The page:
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Camille Pissarro - La gardeuse d'oies

Camille Pissarro

La gardeuse d'oies

Oil on paper laid down on panel: 7.2(h) x 5.4(w) in / 18.4(h) x 13.7(w) cm
Signed and dated lower left: C. Pissarro. 1890

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BV 199



Charlotte Amalie, Saint Thomas 1830 - 1903 Paris


La gardeuse d’oies


Signed and dated lower left: C. Pissarro. 1890

Oil on paper laid down on panel: 7 ¼ x 5 3/8 in / 18.4 x 13.6 cm

Frame size: 12 ½ x 11 in / 31.8 x 27.9 cm

In an antique Louis IVth carved and gilded frame



Simon Bauer, Paris, acquired circa 1946

Mr and Mrs Fred Bohen, Des Moines, Iowa, acquired by 1966;

by descent to the late Patrick Henry, Jr.



Des Moines, IA, Des Moines Art Center, Collection of Mr and Mrs Fred O Bohen, June 1966, no.27 (as Goose girl)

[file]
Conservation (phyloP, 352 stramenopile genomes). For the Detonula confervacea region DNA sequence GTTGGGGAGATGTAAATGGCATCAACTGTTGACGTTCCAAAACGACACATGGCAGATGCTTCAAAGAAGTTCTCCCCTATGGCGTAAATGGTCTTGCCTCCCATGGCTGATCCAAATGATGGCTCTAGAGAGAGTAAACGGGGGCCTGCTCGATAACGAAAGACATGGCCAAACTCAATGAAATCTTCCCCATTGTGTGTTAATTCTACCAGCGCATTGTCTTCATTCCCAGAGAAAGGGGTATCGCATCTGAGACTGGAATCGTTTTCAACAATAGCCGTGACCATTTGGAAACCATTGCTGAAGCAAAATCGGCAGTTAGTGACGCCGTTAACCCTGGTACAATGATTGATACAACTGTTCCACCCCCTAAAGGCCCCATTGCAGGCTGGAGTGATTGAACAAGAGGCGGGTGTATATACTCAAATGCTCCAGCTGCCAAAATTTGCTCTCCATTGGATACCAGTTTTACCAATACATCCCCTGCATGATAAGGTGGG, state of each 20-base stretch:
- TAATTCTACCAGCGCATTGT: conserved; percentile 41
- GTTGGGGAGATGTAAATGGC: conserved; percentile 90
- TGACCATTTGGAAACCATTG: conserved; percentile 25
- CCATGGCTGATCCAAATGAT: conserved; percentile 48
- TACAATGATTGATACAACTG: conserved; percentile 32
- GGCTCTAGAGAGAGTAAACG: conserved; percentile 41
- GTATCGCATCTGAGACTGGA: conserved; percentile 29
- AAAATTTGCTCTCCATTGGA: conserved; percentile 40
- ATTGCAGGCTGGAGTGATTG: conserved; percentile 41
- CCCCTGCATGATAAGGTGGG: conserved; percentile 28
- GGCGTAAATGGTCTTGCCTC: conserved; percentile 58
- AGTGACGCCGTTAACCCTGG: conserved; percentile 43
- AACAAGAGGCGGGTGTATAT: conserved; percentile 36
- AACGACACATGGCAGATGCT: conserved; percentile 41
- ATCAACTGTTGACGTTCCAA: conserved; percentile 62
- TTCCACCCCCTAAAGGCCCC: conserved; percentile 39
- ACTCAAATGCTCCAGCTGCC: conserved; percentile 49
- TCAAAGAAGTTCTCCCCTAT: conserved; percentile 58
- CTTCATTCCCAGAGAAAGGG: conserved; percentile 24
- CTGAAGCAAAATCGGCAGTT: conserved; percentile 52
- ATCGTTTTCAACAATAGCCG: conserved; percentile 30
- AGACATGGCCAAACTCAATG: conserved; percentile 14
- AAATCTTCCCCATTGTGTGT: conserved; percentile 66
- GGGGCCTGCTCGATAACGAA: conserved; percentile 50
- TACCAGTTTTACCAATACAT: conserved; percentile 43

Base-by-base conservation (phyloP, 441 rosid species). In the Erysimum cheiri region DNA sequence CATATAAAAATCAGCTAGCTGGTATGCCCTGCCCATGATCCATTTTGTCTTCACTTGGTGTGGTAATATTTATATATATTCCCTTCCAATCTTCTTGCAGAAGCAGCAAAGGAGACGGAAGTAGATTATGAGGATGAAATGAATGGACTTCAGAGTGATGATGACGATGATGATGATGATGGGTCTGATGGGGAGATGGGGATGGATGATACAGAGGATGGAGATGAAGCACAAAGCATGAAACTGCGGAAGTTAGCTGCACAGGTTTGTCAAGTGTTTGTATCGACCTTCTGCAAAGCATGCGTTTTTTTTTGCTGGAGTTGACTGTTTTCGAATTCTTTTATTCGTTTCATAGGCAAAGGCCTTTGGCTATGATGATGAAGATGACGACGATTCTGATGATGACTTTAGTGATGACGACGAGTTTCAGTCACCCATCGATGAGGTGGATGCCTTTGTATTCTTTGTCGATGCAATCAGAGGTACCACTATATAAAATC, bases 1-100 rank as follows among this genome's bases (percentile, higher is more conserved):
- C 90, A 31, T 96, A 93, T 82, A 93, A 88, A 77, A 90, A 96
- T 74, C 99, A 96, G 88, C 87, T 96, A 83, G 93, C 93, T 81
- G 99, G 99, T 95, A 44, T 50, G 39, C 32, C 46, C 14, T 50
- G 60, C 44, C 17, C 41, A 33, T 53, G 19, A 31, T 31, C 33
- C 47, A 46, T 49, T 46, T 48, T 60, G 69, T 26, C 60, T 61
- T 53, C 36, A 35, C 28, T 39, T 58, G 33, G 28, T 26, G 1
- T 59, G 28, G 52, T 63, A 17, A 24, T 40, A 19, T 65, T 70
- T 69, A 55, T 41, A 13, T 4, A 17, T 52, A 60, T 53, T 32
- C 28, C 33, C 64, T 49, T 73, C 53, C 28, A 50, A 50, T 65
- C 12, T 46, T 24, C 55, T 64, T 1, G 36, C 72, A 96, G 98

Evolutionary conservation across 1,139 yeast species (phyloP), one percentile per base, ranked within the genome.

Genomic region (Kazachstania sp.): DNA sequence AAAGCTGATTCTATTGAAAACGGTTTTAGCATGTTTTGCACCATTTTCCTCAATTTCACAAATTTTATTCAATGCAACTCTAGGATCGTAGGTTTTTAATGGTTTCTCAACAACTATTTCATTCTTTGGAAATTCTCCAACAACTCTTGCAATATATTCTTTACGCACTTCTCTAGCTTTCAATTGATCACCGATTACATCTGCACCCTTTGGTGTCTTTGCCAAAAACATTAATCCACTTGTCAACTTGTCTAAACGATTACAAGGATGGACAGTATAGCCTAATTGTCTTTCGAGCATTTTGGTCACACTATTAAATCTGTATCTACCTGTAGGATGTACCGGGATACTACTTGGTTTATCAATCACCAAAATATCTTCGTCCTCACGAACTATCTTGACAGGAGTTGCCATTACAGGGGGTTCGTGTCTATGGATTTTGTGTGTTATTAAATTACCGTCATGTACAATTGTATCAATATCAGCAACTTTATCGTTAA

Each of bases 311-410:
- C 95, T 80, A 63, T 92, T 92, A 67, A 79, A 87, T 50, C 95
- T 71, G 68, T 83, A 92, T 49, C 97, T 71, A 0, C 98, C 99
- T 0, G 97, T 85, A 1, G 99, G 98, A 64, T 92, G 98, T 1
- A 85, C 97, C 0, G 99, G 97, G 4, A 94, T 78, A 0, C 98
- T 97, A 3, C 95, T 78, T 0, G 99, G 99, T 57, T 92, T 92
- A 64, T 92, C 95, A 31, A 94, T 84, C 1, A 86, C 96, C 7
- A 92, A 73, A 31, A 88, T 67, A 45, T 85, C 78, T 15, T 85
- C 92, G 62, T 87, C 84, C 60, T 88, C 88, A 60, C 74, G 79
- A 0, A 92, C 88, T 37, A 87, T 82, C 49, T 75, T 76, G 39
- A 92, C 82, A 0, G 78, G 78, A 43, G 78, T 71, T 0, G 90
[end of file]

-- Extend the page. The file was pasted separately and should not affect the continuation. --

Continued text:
Des Moines, IA, Des Moines Art Center, Selections from the Collection of Mrs Fred Bohen, 13th November 1977-1st January 1978, no.12, illus. (as Goose girl; size wrongly given as 19.1 x 14.6 cm)



Ludovic-Rodo Pissarro, notes for a supplement to the catalogue raisonné of his father’s works (recorded in Pissarro and Durand-Ruel Snollaerts, p.588)

J Pissarro and C Durand-Ruel Snollaerts, Pissarro, Catalogue critique des peintures, Paris 2005, vol. III, p.588, no.893, illus. (medium wrongly given as oil on panel and size as 23 x 18 cm)



Camille Pissarro made six oil paintings on canvas on the theme of the goose girl between 1876 and 1900, as well as a number of works on paper[1]. It fitted with his interest in the rural tasks that took place round his property in Eragny, with the advantage of being an activity carried on near the house, by countrywomen who had some leisure to pose. Pissarro commented ‘I don’t want my geese to look like the real geese one puts in official genre scenes and illustrations, not Japanese ones either. I conceive them as being unpolished, ornamental, complements to the composition, that’s all, but above all alive’[2].